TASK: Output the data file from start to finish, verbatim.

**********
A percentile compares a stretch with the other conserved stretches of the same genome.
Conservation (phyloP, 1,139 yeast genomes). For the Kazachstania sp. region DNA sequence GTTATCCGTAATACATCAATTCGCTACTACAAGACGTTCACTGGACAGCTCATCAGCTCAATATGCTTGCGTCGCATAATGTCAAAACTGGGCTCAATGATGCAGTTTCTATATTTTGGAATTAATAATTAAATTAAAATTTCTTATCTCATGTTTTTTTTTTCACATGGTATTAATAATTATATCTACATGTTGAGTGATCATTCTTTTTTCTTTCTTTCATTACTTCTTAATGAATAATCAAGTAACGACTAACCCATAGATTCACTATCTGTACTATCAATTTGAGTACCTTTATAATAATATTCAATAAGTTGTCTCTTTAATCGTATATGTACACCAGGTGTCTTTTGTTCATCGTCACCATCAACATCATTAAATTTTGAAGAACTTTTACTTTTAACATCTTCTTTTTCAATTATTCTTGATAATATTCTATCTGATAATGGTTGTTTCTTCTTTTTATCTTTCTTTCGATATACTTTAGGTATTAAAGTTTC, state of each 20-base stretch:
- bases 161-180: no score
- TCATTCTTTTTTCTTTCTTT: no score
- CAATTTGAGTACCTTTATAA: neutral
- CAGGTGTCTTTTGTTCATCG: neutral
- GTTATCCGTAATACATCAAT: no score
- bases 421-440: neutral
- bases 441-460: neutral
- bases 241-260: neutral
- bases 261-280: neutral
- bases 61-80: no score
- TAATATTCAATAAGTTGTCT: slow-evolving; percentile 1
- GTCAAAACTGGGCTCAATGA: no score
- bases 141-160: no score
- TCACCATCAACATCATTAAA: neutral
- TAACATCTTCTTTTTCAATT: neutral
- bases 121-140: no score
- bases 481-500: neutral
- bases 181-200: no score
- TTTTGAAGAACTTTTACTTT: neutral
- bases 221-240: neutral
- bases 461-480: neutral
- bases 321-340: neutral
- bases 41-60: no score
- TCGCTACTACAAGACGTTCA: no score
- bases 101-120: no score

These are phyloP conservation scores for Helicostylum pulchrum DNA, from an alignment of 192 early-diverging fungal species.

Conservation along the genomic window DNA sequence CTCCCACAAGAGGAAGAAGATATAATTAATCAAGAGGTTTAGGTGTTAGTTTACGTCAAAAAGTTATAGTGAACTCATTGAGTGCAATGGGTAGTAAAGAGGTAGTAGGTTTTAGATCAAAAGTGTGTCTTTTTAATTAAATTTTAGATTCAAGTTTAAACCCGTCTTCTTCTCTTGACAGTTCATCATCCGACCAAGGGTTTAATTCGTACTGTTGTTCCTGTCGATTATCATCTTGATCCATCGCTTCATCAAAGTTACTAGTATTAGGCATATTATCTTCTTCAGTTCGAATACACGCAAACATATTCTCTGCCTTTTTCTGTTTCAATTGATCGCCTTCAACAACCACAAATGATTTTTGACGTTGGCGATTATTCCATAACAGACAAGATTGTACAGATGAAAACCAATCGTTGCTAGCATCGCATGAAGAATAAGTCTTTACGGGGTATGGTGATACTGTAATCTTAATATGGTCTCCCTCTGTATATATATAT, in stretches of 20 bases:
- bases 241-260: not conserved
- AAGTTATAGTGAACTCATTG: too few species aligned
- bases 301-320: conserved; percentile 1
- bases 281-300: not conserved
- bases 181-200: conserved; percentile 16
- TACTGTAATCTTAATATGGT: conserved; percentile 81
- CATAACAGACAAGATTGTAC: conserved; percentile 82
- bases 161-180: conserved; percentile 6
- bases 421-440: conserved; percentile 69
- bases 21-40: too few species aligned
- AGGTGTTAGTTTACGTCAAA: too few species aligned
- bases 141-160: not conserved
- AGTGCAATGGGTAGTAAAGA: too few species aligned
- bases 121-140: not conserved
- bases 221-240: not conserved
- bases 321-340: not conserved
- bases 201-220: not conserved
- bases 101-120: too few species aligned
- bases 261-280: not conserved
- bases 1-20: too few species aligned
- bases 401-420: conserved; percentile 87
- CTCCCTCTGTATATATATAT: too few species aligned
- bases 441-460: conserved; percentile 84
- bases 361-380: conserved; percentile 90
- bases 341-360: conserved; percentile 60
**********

A percentile compares a stretch with the other conserved stretches of the same genome.
Conservation (phyloP, 1,139 yeast genomes). For the Kazachstania sp. region DNA sequence GTTATCCGTAATACATCAATTCGCTACTACAAGACGTTCACTGGACAGCTCATCAGCTCAATATGCTTGCGTCGCATAATGTCAAAACTGGGCTCAATGATGCAGTTTCTATATTTTGGAATTAATAATTAAATTAAAATTTCTTATCTCATGTTTTTTTTTTCACATGGTATTAATAATTATATCTACATGTTGAGTGATCATTCTTTTTTCTTTCTTTCATTACTTCTTAATGAATAATCAAGTAACGACTAACCCATAGATTCACTATCTGTACTATCAATTTGAGTACCTTTATAATAATATTCAATAAGTTGTCTCTTTAATCGTATATGTACACCAGGTGTCTTTTGTTCATCGTCACCATCAACATCATTAAATTTTGAAGAACTTTTACTTTTAACATCTTCTTTTTCAATTATTCTTGATAATATTCTATCTGATAATGGTTGTTTCTTCTTTTTATCTTTCTTTCGATATACTTTAGGTATTAAAGTTTC, state of each 20-base stretch:
- bases 161-180: no score
- TCATTCTTTTTTCTTTCTTT: no score
- CAATTTGAGTACCTTTATAA: neutral
- CAGGTGTCTTTTGTTCATCG: neutral
- GTTATCCGTAATACATCAAT: no score
- bases 421-440: neutral
- bases 441-460: neutral
- bases 241-260: neutral
- bases 261-280: neutral
- bases 61-80: no score
- TAATATTCAATAAGTTGTCT: slow-evolving; percentile 1
- GTCAAAACTGGGCTCAATGA: no score
- bases 141-160: no score
- TCACCATCAACATCATTAAA: neutral
- TAACATCTTCTTTTTCAATT: neutral
- bases 121-140: no score
- bases 481-500: neutral
- bases 181-200: no score
- TTTTGAAGAACTTTTACTTT: neutral
- bases 221-240: neutral
- bases 461-480: neutral
- bases 321-340: neutral
- bases 41-60: no score
- TCGCTACTACAAGACGTTCA: no score
- bases 101-120: no score

These are phyloP conservation scores for Helicostylum pulchrum DNA, from an alignment of 192 early-diverging fungal species.

Conservation along the genomic window DNA sequence CTCCCACAAGAGGAAGAAGATATAATTAATCAAGAGGTTTAGGTGTTAGTTTACGTCAAAAAGTTATAGTGAACTCATTGAGTGCAATGGGTAGTAAAGAGGTAGTAGGTTTTAGATCAAAAGTGTGTCTTTTTAATTAAATTTTAGATTCAAGTTTAAACCCGTCTTCTTCTCTTGACAGTTCATCATCCGACCAAGGGTTTAATTCGTACTGTTGTTCCTGTCGATTATCATCTTGATCCATCGCTTCATCAAAGTTACTAGTATTAGGCATATTATCTTCTTCAGTTCGAATACACGCAAACATATTCTCTGCCTTTTTCTGTTTCAATTGATCGCCTTCAACAACCACAAATGATTTTTGACGTTGGCGATTATTCCATAACAGACAAGATTGTACAGATGAAAACCAATCGTTGCTAGCATCGCATGAAGAATAAGTCTTTACGGGGTATGGTGATACTGTAATCTTAATATGGTCTCCCTCTGTATATATATAT, in stretches of 20 bases:
- bases 241-260: not conserved
- AAGTTATAGTGAACTCATTG: too few species aligned
- bases 301-320: conserved; percentile 1
- bases 281-300: not conserved
- bases 181-200: conserved; percentile 16
- TACTGTAATCTTAATATGGT: conserved; percentile 81
- CATAACAGACAAGATTGTAC: conserved; percentile 82
- bases 161-180: conserved; percentile 6
- bases 421-440: conserved; percentile 69
- bases 21-40: too few species aligned
- AGGTGTTAGTTTACGTCAAA: too few species aligned
- bases 141-160: not conserved
- AGTGCAATGGGTAGTAAAGA: too few species aligned
- bases 121-140: not conserved
- bases 221-240: not conserved
- bases 321-340: not conserved
- bases 201-220: not conserved
- bases 101-120: too few species aligned
- bases 261-280: not conserved
- bases 1-20: too few species aligned
- bases 401-420: conserved; percentile 87
- CTCCCTCTGTATATATATAT: too few species aligned
- bases 441-460: conserved; percentile 84
- bases 361-380: conserved; percentile 90
- bases 341-360: conserved; percentile 60